Probably this extension training is more needed by the farmers and their wives than by any other class. Professor Carver of Harvard says :

To be a thoroughly equipped, scientific farmer probably requires a higher education, certainly a more complete scientific education, than any of the learned professions, with the possible exception of medicine. Such a farmer must obviously know something of botany, zoology, chemistry, physics, and surveying; and some special and difficult branches of these sciences he must know extremely well. Principles of plant and animal breeding ought to be thoroughly understood, if it were possible.

Despite the difficulty of his profession, most farmers have received no training in the principles involved, but have merely learned from their fathers or others to do things in a certain way. The farmer often does not believe in the training of the agricultural college, and speaks of the graduates as " kid-glove farmers." In medicine it is recognized that the only way to proficiency is the medical school. The aspiring minister believes that he should attend the school of theology, and the would-be teacher that he should go to the normal school, but the farmer does not believe that farming can be taught. On the face of it this seems unreasonable, and it must be either that our agricultural colleges have been very inefficient or that the farmer has a mistaken idea of their value. It is the opinion of the writer that the agricultural colleges have made good, and that the farmers have made a mistake, largely from confusing the gentlemen farmers from the city, who farm extravagantly for amusement, with the trained agriculturalists turned out by the schools. Certainly many of the principles involved in farming are simple enough, and to take it for granted that they cannot be taught is to assume a good deal of stupidity on the part either of the teacher or of the pupil.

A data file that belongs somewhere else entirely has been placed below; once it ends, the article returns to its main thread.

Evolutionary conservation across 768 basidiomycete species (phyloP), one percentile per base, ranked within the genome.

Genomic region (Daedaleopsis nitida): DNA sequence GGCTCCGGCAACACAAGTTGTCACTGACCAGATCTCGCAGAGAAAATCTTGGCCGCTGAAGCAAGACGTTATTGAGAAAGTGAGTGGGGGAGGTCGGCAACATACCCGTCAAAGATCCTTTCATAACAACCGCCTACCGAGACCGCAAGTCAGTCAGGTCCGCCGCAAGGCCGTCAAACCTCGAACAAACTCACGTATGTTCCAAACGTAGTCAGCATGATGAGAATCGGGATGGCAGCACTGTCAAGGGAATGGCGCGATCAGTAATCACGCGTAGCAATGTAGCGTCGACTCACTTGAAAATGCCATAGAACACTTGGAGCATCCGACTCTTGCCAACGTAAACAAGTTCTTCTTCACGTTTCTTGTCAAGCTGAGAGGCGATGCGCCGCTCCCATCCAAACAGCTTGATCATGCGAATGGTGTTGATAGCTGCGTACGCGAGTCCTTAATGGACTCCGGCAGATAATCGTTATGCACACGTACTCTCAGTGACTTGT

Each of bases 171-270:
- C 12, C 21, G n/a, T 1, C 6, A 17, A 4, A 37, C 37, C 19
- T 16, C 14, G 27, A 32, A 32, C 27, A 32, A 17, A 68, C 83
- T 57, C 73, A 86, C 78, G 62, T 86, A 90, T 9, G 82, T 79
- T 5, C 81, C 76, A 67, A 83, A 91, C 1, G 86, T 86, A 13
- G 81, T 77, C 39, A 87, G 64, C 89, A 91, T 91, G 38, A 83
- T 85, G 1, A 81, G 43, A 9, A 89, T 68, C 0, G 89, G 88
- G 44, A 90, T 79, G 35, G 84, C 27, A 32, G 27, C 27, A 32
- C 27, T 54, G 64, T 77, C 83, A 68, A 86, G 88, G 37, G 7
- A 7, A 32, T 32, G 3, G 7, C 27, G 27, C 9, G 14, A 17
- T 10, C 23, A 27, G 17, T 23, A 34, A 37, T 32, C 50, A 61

About one person in every two hundred in the community is a teacher. About one in every five hundred is a doctor, about one in every six hundred is a lawyer, about one in every ten is a farmer ; yet there are probably more prospective teachers in normal schools, more embryo doctors in the medical schools, more law students in law schools, than there are farmers in the agricultural colleges. Perhaps one adult woman in fifty is a teacher and needs to understand pedagogy. Every woman is likely to become a housewife and mother and needs to understand domestic economy and the rearing of children. Yet there are probably two or three times as many women in normal schools as there are in schools of domestic economy. There is obviously something out of joint here, unless it be true that men know by instinct how to select seed and cultivate the soil, and women know by the same means how to cook and to care for babies. If we compare the methods of the average farmers with the methods of the best farmers, it becomes reasonably evident that there are some at least who have not inherited the secret of profit-able agriculture. If we compare the rate of infant mortality in the city slums or in negro homes with that in the more intelligent families, it becomes evident that there are some at least who have not inherited a knowledge of the rearing of children, for fully a quarter of these children are carried off under one year of age by preventable disease, and mostly for ignoring sanitary laws which are well known.